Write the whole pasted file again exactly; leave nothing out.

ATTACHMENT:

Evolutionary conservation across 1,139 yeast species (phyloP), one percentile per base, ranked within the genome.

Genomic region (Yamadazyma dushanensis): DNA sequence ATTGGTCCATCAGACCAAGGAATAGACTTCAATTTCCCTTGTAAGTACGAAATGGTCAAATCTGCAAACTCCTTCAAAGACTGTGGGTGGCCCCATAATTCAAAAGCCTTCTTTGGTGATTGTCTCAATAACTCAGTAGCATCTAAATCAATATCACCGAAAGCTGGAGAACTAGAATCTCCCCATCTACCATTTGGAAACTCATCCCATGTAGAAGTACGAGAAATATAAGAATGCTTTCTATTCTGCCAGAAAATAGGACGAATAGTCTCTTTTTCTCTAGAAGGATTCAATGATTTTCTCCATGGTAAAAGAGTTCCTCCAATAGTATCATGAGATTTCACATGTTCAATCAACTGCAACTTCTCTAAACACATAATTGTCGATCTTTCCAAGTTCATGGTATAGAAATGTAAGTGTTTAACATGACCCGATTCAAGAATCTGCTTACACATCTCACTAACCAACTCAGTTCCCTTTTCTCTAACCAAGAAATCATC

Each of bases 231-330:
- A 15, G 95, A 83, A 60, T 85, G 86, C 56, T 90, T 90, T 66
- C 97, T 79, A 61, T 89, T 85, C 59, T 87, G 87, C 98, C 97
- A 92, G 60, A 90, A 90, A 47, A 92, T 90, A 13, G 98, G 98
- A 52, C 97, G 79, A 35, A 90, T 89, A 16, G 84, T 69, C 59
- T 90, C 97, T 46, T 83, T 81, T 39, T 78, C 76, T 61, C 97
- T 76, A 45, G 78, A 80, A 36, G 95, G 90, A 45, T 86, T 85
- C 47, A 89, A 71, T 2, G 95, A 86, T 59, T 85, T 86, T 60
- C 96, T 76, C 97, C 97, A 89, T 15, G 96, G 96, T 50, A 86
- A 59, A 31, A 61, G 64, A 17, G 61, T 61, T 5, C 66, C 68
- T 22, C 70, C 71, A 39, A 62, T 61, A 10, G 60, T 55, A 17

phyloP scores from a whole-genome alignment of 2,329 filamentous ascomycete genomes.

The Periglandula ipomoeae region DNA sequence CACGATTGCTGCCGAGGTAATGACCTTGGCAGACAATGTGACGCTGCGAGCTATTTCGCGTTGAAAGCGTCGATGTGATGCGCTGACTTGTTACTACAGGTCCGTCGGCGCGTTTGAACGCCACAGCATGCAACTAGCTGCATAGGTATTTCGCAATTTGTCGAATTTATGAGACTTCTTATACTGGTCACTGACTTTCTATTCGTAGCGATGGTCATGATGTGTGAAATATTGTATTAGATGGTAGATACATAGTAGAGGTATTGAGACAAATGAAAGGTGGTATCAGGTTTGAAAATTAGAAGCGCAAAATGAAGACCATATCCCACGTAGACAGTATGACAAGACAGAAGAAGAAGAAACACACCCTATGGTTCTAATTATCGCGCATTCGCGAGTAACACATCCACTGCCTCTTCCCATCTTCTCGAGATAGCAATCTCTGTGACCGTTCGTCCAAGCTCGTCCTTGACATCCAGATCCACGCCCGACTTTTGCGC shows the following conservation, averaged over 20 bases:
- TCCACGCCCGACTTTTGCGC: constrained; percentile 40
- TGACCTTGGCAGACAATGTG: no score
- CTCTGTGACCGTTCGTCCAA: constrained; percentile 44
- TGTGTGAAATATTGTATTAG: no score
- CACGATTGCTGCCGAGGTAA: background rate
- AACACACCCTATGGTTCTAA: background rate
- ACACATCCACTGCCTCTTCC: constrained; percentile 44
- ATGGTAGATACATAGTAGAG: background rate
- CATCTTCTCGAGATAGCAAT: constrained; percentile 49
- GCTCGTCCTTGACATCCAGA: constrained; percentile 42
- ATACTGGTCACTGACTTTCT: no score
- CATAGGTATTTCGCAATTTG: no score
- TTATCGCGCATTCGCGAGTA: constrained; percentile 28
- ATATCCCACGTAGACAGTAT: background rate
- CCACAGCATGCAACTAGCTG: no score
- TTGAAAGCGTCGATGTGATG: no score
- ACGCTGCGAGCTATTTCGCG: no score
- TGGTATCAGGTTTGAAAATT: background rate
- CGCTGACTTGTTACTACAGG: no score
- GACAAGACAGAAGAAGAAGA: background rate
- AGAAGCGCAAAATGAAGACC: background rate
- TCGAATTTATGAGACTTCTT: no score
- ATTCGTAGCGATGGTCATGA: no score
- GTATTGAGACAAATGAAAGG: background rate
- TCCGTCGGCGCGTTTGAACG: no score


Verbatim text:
Evolutionary conservation across 1,139 yeast species (phyloP), one percentile per base, ranked within the genome.

Genomic region (Yamadazyma dushanensis): DNA sequence ATTGGTCCATCAGACCAAGGAATAGACTTCAATTTCCCTTGTAAGTACGAAATGGTCAAATCTGCAAACTCCTTCAAAGACTGTGGGTGGCCCCATAATTCAAAAGCCTTCTTTGGTGATTGTCTCAATAACTCAGTAGCATCTAAATCAATATCACCGAAAGCTGGAGAACTAGAATCTCCCCATCTACCATTTGGAAACTCATCCCATGTAGAAGTACGAGAAATATAAGAATGCTTTCTATTCTGCCAGAAAATAGGACGAATAGTCTCTTTTTCTCTAGAAGGATTCAATGATTTTCTCCATGGTAAAAGAGTTCCTCCAATAGTATCATGAGATTTCACATGTTCAATCAACTGCAACTTCTCTAAACACATAATTGTCGATCTTTCCAAGTTCATGGTATAGAAATGTAAGTGTTTAACATGACCCGATTCAAGAATCTGCTTACACATCTCACTAACCAACTCAGTTCCCTTTTCTCTAACCAAGAAATCATC

Each of bases 231-330:
- A 15, G 95, A 83, A 60, T 85, G 86, C 56, T 90, T 90, T 66
- C 97, T 79, A 61, T 89, T 85, C 59, T 87, G 87, C 98, C 97
- A 92, G 60, A 90, A 90, A 47, A 92, T 90, A 13, G 98, G 98
- A 52, C 97, G 79, A 35, A 90, T 89, A 16, G 84, T 69, C 59
- T 90, C 97, T 46, T 83, T 81, T 39, T 78, C 76, T 61, C 97
- T 76, A 45, G 78, A 80, A 36, G 95, G 90, A 45, T 86, T 85
- C 47, A 89, A 71, T 2, G 95, A 86, T 59, T 85, T 86, T 60
- C 96, T 76, C 97, C 97, A 89, T 15, G 96, G 96, T 50, A 86
- A 59, A 31, A 61, G 64, A 17, G 61, T 61, T 5, C 66, C 68
- T 22, C 70, C 71, A 39, A 62, T 61, A 10, G 60, T 55, A 17

phyloP scores from a whole-genome alignment of 2,329 filamentous ascomycete genomes.

The Periglandula ipomoeae region DNA sequence CACGATTGCTGCCGAGGTAATGACCTTGGCAGACAATGTGACGCTGCGAGCTATTTCGCGTTGAAAGCGTCGATGTGATGCGCTGACTTGTTACTACAGGTCCGTCGGCGCGTTTGAACGCCACAGCATGCAACTAGCTGCATAGGTATTTCGCAATTTGTCGAATTTATGAGACTTCTTATACTGGTCACTGACTTTCTATTCGTAGCGATGGTCATGATGTGTGAAATATTGTATTAGATGGTAGATACATAGTAGAGGTATTGAGACAAATGAAAGGTGGTATCAGGTTTGAAAATTAGAAGCGCAAAATGAAGACCATATCCCACGTAGACAGTATGACAAGACAGAAGAAGAAGAAACACACCCTATGGTTCTAATTATCGCGCATTCGCGAGTAACACATCCACTGCCTCTTCCCATCTTCTCGAGATAGCAATCTCTGTGACCGTTCGTCCAAGCTCGTCCTTGACATCCAGATCCACGCCCGACTTTTGCGC shows the following conservation, averaged over 20 bases:
- TCCACGCCCGACTTTTGCGC: constrained; percentile 40
- TGACCTTGGCAGACAATGTG: no score
- CTCTGTGACCGTTCGTCCAA: constrained; percentile 44
- TGTGTGAAATATTGTATTAG: no score
- CACGATTGCTGCCGAGGTAA: background rate
- AACACACCCTATGGTTCTAA: background rate
- ACACATCCACTGCCTCTTCC: constrained; percentile 44
- ATGGTAGATACATAGTAGAG: background rate
- CATCTTCTCGAGATAGCAAT: constrained; percentile 49
- GCTCGTCCTTGACATCCAGA: constrained; percentile 42
- ATACTGGTCACTGACTTTCT: no score
- CATAGGTATTTCGCAATTTG: no score
- TTATCGCGCATTCGCGAGTA: constrained; percentile 28
- ATATCCCACGTAGACAGTAT: background rate
- CCACAGCATGCAACTAGCTG: no score
- TTGAAAGCGTCGATGTGATG: no score
- ACGCTGCGAGCTATTTCGCG: no score
- TGGTATCAGGTTTGAAAATT: background rate
- CGCTGACTTGTTACTACAGG: no score
- GACAAGACAGAAGAAGAAGA: background rate
- AGAAGCGCAAAATGAAGACC: background rate
- TCGAATTTATGAGACTTCTT: no score
- ATTCGTAGCGATGGTCATGA: no score
- GTATTGAGACAAATGAAAGG: background rate
- TCCGTCGGCGCGTTTGAACG: no score